Breaking Down What Makes an NBA Offense 'European'

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Breaking Down What Makes an NBA Offense 'European'
Soobum Im-US PRESSWIRE

If you check the NBA standings, you'll notice there are not any teams in Europe. Yet if you watch enough basketball, you'll hear abut the "European offense" and how it's impacting the NBA.

So what is a "European offense and what makes it "European?" 

To illustrate that, it's best to first take a look at what is different in European basketball, and by doing that, how the European basketball evolved differently and how the NBA in the last 10 years has made rule changes which can make the European style advantageous to NBA teams. 

The primary distinction is in how the lane, until 2010, is constructed. While the NBA lane has the rectangular shape, the FIBA rules had a lane that tapered inward towards the free-throw line, making a "trapezoid" shape and was known as a trapezoid lane because of it. 

Because the lane was narrower at the top, big men would post up higher than in the American game. This, in turn, had an impact of "clogging" the lane from driving guards. This issue is exacerbated by the lack of a three-second defensive rule in the FIBA game, which allows for defensive bigs to camp out. 

To compensate for this, the European game utilizes "stretch forwards," who are big men who are able to shoot with range versus posting up under the rim. Their opponents are forced to guard them because they are able to knock down shots from deep (which is enabled further by FIBA having a shorter three-point line). 

This draws their opponents out to the perimeter, which in turn, opens up the court for ball-handlers to drive into the paint and score or kick the ball out to their three-point shooters, even the big men. 

When the NBA instituted a series of rule changes over the late '90s and early '00s, which favored perimeter players, it gave NBA teams incentives to implement aspects of that strategy. Pulling big men out to the perimeter and putting the ball in the hand of your best ball-handler made sense. 

No team has utilized this type of offense better than the San Antonio Spurs, so we'll use them as our example of how teams are utilizing European inspired offenses. 

The first thing that European offenses do is what is commonly referred to as a "pick-and-pop," which is different form a "pick-and-roll," though they are the same at the outset. Both plays begin with a big setting a pick for a ball-handler.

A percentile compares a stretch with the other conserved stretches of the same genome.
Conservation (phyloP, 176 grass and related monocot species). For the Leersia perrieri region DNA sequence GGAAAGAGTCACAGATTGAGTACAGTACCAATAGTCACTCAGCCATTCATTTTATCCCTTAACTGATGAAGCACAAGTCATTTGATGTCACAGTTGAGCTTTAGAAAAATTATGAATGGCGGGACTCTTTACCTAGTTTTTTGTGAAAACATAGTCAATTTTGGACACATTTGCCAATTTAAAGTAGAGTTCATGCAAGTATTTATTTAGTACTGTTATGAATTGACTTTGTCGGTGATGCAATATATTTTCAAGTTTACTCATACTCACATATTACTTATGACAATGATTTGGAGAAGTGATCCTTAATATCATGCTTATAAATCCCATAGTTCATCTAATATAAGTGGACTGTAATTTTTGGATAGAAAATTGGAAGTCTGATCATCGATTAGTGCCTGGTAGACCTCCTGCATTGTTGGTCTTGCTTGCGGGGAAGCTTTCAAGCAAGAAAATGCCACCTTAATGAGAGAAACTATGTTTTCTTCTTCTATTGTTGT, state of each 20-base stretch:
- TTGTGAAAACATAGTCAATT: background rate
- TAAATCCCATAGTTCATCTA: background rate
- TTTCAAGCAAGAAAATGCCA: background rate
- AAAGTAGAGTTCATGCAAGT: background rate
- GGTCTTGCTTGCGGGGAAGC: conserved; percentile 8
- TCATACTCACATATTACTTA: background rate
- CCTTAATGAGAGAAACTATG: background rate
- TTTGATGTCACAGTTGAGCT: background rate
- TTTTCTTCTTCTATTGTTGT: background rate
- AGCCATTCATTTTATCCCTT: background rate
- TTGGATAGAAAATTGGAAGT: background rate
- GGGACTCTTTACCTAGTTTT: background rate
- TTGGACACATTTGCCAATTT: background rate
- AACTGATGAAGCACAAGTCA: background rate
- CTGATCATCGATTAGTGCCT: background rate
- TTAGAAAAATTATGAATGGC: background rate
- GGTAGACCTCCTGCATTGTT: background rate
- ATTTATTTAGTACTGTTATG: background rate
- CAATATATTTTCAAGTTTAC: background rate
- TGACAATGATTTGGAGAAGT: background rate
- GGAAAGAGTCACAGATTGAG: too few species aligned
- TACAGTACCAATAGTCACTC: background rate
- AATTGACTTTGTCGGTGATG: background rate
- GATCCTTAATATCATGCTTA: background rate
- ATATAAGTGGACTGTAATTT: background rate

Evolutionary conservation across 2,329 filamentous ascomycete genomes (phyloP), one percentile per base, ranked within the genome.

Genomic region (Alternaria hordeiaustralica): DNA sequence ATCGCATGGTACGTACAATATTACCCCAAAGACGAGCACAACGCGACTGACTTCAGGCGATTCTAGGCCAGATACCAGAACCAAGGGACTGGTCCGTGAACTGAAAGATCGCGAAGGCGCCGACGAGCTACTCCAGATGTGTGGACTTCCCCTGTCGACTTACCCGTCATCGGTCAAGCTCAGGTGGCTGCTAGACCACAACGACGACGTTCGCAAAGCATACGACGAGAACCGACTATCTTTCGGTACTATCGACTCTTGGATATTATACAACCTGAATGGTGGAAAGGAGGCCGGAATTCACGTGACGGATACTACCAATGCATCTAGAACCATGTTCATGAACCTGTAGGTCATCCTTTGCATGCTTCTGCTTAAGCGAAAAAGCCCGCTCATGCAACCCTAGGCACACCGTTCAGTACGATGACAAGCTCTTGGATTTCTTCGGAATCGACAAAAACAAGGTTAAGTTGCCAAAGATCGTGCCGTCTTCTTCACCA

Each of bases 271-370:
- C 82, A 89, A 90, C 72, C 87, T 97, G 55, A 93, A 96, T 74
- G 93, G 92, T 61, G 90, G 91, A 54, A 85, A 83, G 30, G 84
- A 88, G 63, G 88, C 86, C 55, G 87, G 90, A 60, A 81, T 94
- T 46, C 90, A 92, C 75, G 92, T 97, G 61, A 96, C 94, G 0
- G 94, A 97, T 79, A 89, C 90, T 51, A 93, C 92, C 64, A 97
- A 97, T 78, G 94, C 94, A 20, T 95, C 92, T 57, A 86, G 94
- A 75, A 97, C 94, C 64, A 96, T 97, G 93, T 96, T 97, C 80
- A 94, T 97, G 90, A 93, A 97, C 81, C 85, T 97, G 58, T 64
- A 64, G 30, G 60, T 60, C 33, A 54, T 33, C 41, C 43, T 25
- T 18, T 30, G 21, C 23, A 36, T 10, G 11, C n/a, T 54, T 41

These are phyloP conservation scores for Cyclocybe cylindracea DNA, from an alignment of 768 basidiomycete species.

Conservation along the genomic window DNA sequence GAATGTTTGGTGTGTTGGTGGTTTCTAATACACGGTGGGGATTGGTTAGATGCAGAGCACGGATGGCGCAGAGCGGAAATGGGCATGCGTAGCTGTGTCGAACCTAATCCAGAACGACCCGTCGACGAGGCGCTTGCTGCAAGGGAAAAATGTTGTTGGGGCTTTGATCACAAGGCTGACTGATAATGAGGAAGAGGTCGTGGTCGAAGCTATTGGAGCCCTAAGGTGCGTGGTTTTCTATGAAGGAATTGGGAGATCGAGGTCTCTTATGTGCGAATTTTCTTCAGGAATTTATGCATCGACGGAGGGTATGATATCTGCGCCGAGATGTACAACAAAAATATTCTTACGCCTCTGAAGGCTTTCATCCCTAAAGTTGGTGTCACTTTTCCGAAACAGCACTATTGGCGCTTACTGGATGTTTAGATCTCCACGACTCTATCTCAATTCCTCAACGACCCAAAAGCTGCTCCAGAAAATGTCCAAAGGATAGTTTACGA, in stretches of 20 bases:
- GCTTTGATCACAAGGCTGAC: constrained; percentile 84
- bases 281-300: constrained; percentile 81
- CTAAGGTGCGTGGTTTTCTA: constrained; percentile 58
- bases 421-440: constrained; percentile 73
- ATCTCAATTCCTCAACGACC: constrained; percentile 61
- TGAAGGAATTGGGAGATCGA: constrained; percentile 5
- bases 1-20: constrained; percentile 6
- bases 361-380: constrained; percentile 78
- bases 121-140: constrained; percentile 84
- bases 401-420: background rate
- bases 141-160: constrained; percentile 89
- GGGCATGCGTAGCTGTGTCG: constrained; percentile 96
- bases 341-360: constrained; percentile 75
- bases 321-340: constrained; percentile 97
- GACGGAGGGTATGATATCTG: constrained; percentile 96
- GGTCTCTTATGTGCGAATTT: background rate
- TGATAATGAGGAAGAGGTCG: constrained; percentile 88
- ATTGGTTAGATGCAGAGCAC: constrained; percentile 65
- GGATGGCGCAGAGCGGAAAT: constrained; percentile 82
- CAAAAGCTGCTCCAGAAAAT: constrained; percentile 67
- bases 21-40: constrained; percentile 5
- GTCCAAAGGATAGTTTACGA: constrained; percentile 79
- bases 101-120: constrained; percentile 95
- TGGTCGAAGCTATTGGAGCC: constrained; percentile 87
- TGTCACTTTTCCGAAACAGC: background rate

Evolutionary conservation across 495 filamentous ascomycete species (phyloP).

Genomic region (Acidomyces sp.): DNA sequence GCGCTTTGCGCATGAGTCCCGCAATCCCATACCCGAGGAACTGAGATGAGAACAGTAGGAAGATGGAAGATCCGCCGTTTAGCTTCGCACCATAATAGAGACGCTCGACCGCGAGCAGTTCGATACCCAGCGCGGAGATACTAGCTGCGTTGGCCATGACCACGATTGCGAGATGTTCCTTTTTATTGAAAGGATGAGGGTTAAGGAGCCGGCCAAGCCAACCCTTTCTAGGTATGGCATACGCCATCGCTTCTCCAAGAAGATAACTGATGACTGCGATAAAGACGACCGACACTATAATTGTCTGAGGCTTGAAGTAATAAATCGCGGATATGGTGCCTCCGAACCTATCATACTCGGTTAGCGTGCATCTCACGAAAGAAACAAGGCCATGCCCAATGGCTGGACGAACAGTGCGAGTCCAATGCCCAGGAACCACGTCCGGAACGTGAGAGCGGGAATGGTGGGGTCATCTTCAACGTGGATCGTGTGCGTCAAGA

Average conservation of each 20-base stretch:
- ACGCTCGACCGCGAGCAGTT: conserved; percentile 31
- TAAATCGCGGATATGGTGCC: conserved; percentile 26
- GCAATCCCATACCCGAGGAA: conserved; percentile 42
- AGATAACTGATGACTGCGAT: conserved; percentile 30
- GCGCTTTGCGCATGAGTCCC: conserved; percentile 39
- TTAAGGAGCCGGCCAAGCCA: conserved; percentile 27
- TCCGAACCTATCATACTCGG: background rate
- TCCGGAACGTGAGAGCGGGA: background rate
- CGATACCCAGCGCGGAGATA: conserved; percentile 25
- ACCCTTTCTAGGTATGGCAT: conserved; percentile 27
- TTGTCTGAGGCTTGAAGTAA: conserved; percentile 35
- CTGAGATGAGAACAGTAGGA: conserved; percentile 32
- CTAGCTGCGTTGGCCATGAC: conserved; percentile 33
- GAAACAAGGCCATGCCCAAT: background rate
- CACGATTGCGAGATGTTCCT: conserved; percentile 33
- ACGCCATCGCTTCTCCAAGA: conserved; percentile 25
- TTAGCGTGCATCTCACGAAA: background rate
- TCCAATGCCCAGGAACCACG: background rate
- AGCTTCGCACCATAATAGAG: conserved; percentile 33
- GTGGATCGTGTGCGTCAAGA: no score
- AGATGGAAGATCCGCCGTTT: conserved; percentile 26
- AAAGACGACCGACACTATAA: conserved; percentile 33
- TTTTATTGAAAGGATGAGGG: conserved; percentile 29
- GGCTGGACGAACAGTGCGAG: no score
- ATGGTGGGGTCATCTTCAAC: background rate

Where they differ is in what the big does after setting the pick, though. On the pick and roll, he goes toward the basket, "rolling" to the rim. Karl Malone and John Stockton used this famously.

This requires your ball-handler to be a spot-up shooter, as he is your outside scorer and the roll man is your inside scorer. Think Chris Paul and Blake Griffin. 

The pick-and-pop, though, is where the big comes out, away from the rim opening up the lane and allowing for the ball-handler to either drive the lane, kick it to the screener or pass it out to another shooter.

One characteristic is that the picks are set higher because the big is a better shooter. In the screen cap below, notice how high up the Spurs bigs are set when they are starting the play. 

Here's Tony Parker running the basic pick-and-pop play, but electing to keep the ball. 

Here, though, the defense comes out to trap Parker, so he goes with a little behind-the-back pass to feed Duncan for the "pop." 

The European offense also tries to take advantage of three-point line. Here, when the defense comes into stop the driving Manu Ginobili, he kicks it out to the wide-open three. 

When the drive gets stopped, the screener doesn't have a shot, and the ball-handler can't find a shooter, he kicks the ball out to another ball-handler who can either reset the play (you'll often see the Spurs run two or three pick-and-pops in one possession) and wait for another screen or pass the ball to an open shooter, which is more often than not the case, such as in the play below. 

The end result of the European offense is that it enables a team to generate a bulk of its points either at the rim or behind the three-point line, the two most efficient areas of the court. For example, last season, the Spurs were second in three-pointers made and were sixth in shots made inside the restricted area. Not surprisingly, they were the Association's most efficient offense based on offensive rating. 

Not every team has the personnel to make it work, but that's why point guards like Derrick Rose, Russell Westbrook and Rajon Rondo who can drive the lane exceptionally well are highly coveted. It's also why power forwards like Ryan Anderson and Kevin Love are on the rise. 

For now, it's still European ball, but more and more, it's being adapted into the NBA game. 

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